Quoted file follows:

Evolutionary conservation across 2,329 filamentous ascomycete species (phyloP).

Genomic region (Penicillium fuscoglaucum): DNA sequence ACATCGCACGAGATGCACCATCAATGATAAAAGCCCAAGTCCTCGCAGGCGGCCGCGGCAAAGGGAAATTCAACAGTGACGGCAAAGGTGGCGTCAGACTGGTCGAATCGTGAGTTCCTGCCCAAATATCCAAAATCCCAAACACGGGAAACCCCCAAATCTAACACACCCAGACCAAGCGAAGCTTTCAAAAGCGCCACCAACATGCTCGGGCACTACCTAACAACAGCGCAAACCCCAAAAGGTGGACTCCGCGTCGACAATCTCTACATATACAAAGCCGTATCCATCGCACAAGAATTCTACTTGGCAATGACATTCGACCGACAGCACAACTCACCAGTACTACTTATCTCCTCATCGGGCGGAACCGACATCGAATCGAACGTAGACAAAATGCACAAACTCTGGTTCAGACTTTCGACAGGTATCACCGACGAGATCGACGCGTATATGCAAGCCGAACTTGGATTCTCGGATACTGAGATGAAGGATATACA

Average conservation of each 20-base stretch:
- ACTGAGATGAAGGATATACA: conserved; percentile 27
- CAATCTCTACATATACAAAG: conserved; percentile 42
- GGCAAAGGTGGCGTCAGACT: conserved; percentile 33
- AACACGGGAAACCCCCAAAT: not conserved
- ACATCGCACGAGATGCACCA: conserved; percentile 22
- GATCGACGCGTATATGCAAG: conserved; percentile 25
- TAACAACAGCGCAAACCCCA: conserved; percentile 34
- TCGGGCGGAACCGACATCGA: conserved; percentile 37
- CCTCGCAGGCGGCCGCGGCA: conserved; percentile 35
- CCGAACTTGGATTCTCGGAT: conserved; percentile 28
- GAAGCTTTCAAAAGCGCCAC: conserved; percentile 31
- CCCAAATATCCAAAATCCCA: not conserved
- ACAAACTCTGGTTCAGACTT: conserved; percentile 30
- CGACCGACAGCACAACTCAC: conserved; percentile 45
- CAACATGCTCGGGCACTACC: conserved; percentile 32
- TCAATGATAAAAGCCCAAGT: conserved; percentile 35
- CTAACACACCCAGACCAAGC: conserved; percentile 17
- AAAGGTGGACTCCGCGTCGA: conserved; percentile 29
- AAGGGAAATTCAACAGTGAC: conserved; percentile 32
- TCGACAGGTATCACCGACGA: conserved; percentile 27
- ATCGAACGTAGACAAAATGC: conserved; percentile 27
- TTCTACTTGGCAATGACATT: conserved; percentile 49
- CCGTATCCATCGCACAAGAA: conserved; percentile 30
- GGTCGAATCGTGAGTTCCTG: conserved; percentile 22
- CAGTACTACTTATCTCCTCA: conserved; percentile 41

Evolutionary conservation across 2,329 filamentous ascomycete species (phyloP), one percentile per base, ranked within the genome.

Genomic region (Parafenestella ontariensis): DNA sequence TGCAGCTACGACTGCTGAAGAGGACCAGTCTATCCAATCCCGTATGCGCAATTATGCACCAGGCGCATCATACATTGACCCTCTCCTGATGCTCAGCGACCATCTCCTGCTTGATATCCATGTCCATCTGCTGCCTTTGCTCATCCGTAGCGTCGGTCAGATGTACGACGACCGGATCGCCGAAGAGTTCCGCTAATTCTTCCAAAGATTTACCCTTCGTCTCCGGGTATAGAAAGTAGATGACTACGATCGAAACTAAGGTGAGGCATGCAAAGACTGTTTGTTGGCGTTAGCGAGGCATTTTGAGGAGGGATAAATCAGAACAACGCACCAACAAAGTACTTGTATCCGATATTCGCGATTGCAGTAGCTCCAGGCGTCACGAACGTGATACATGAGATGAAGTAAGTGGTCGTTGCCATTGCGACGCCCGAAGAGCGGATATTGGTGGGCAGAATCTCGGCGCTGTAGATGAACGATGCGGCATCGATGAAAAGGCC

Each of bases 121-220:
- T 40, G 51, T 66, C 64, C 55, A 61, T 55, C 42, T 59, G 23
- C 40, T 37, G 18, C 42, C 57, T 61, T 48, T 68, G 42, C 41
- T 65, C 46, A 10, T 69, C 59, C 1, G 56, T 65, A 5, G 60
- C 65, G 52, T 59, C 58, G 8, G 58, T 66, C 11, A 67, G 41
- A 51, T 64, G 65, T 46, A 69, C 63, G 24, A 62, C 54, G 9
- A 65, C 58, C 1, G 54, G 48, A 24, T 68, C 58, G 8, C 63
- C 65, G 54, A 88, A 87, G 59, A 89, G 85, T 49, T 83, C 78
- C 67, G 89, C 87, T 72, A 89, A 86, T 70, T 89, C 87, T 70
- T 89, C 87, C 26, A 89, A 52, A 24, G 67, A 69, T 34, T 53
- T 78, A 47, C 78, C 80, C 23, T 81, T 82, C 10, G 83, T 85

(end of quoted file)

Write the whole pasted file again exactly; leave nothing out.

Evolutionary conservation across 2,329 filamentous ascomycete species (phyloP).

Genomic region (Penicillium fuscoglaucum): DNA sequence ACATCGCACGAGATGCACCATCAATGATAAAAGCCCAAGTCCTCGCAGGCGGCCGCGGCAAAGGGAAATTCAACAGTGACGGCAAAGGTGGCGTCAGACTGGTCGAATCGTGAGTTCCTGCCCAAATATCCAAAATCCCAAACACGGGAAACCCCCAAATCTAACACACCCAGACCAAGCGAAGCTTTCAAAAGCGCCACCAACATGCTCGGGCACTACCTAACAACAGCGCAAACCCCAAAAGGTGGACTCCGCGTCGACAATCTCTACATATACAAAGCCGTATCCATCGCACAAGAATTCTACTTGGCAATGACATTCGACCGACAGCACAACTCACCAGTACTACTTATCTCCTCATCGGGCGGAACCGACATCGAATCGAACGTAGACAAAATGCACAAACTCTGGTTCAGACTTTCGACAGGTATCACCGACGAGATCGACGCGTATATGCAAGCCGAACTTGGATTCTCGGATACTGAGATGAAGGATATACA

Average conservation of each 20-base stretch:
- ACTGAGATGAAGGATATACA: conserved; percentile 27
- CAATCTCTACATATACAAAG: conserved; percentile 42
- GGCAAAGGTGGCGTCAGACT: conserved; percentile 33
- AACACGGGAAACCCCCAAAT: not conserved
- ACATCGCACGAGATGCACCA: conserved; percentile 22
- GATCGACGCGTATATGCAAG: conserved; percentile 25
- TAACAACAGCGCAAACCCCA: conserved; percentile 34
- TCGGGCGGAACCGACATCGA: conserved; percentile 37
- CCTCGCAGGCGGCCGCGGCA: conserved; percentile 35
- CCGAACTTGGATTCTCGGAT: conserved; percentile 28
- GAAGCTTTCAAAAGCGCCAC: conserved; percentile 31
- CCCAAATATCCAAAATCCCA: not conserved
- ACAAACTCTGGTTCAGACTT: conserved; percentile 30
- CGACCGACAGCACAACTCAC: conserved; percentile 45
- CAACATGCTCGGGCACTACC: conserved; percentile 32
- TCAATGATAAAAGCCCAAGT: conserved; percentile 35
- CTAACACACCCAGACCAAGC: conserved; percentile 17
- AAAGGTGGACTCCGCGTCGA: conserved; percentile 29
- AAGGGAAATTCAACAGTGAC: conserved; percentile 32
- TCGACAGGTATCACCGACGA: conserved; percentile 27
- ATCGAACGTAGACAAAATGC: conserved; percentile 27
- TTCTACTTGGCAATGACATT: conserved; percentile 49
- CCGTATCCATCGCACAAGAA: conserved; percentile 30
- GGTCGAATCGTGAGTTCCTG: conserved; percentile 22
- CAGTACTACTTATCTCCTCA: conserved; percentile 41

Evolutionary conservation across 2,329 filamentous ascomycete species (phyloP), one percentile per base, ranked within the genome.

Genomic region (Parafenestella ontariensis): DNA sequence TGCAGCTACGACTGCTGAAGAGGACCAGTCTATCCAATCCCGTATGCGCAATTATGCACCAGGCGCATCATACATTGACCCTCTCCTGATGCTCAGCGACCATCTCCTGCTTGATATCCATGTCCATCTGCTGCCTTTGCTCATCCGTAGCGTCGGTCAGATGTACGACGACCGGATCGCCGAAGAGTTCCGCTAATTCTTCCAAAGATTTACCCTTCGTCTCCGGGTATAGAAAGTAGATGACTACGATCGAAACTAAGGTGAGGCATGCAAAGACTGTTTGTTGGCGTTAGCGAGGCATTTTGAGGAGGGATAAATCAGAACAACGCACCAACAAAGTACTTGTATCCGATATTCGCGATTGCAGTAGCTCCAGGCGTCACGAACGTGATACATGAGATGAAGTAAGTGGTCGTTGCCATTGCGACGCCCGAAGAGCGGATATTGGTGGGCAGAATCTCGGCGCTGTAGATGAACGATGCGGCATCGATGAAAAGGCC

Each of bases 121-220:
- T 40, G 51, T 66, C 64, C 55, A 61, T 55, C 42, T 59, G 23
- C 40, T 37, G 18, C 42, C 57, T 61, T 48, T 68, G 42, C 41
- T 65, C 46, A 10, T 69, C 59, C 1, G 56, T 65, A 5, G 60
- C 65, G 52, T 59, C 58, G 8, G 58, T 66, C 11, A 67, G 41
- A 51, T 64, G 65, T 46, A 69, C 63, G 24, A 62, C 54, G 9
- A 65, C 58, C 1, G 54, G 48, A 24, T 68, C 58, G 8, C 63
- C 65, G 54, A 88, A 87, G 59, A 89, G 85, T 49, T 83, C 78
- C 67, G 89, C 87, T 72, A 89, A 86, T 70, T 89, C 87, T 70
- T 89, C 87, C 26, A 89, A 52, A 24, G 67, A 69, T 34, T 53
- T 78, A 47, C 78, C 80, C 23, T 81, T 82, C 10, G 83, T 85